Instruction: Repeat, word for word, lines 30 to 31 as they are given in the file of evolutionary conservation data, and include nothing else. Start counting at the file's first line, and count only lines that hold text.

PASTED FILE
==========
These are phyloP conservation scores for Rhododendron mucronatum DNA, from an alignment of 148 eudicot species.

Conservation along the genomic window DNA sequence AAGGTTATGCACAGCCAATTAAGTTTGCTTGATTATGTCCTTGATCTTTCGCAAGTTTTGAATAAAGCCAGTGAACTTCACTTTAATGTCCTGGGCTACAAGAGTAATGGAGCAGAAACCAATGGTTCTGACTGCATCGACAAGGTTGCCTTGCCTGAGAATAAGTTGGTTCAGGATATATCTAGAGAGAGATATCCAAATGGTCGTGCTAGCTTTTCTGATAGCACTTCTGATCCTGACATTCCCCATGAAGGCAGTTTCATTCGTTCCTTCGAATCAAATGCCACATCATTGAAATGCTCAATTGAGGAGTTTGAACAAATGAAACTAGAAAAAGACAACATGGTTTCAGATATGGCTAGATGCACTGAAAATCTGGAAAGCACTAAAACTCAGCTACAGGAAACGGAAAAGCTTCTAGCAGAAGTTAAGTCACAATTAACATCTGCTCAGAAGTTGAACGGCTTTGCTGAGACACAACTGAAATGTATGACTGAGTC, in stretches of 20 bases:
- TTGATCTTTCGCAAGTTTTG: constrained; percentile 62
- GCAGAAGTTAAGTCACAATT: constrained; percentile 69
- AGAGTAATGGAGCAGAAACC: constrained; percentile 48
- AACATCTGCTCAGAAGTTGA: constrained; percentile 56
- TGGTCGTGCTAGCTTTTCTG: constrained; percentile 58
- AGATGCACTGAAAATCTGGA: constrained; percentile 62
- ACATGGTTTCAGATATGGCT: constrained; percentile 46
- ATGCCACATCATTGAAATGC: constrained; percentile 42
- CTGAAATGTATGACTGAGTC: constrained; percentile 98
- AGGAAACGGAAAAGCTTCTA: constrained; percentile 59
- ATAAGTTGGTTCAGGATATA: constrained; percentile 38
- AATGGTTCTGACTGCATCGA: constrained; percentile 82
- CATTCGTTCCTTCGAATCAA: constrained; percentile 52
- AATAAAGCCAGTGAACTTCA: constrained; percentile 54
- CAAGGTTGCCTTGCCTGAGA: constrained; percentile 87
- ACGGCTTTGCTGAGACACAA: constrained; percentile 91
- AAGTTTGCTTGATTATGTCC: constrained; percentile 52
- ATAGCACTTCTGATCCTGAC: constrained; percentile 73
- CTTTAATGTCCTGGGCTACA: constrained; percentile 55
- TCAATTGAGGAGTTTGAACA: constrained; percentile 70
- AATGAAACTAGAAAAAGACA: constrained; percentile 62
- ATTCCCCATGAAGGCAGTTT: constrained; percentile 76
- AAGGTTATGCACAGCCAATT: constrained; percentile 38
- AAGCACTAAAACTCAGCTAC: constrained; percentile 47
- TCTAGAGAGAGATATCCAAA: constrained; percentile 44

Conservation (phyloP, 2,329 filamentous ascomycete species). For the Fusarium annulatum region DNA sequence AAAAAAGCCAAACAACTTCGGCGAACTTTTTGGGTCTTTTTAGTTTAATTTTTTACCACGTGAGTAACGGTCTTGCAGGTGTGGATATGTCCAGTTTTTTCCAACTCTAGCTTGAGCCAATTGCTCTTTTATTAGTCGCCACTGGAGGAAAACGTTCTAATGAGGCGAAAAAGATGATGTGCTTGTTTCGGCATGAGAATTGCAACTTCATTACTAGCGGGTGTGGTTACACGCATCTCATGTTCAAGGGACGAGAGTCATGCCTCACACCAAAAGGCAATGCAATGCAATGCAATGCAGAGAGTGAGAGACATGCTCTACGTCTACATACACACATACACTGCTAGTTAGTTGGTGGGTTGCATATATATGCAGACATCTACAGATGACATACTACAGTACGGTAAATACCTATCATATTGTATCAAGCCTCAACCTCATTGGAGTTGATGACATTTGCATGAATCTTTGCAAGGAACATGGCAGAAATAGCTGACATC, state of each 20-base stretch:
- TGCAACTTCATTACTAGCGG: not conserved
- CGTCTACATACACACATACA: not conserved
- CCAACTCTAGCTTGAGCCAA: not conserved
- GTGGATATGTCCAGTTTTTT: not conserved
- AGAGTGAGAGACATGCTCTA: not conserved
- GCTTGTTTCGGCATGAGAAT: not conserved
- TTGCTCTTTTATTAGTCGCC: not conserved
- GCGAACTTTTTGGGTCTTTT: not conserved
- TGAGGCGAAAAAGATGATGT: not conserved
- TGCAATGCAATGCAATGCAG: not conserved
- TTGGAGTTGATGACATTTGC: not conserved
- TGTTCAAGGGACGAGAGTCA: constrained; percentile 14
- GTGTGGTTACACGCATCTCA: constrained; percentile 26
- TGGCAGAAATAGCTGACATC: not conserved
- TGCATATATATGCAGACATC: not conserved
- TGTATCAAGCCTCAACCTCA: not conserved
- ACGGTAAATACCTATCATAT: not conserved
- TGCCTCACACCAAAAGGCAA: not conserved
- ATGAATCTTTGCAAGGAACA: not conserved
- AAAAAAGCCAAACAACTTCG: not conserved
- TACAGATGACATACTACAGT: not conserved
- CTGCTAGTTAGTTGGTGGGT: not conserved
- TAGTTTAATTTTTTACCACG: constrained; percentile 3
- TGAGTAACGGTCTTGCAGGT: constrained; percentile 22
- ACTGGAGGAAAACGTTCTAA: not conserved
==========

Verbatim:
- CGTCTACATACACACATACA: not conserved
- CCAACTCTAGCTTGAGCCAA: not conserved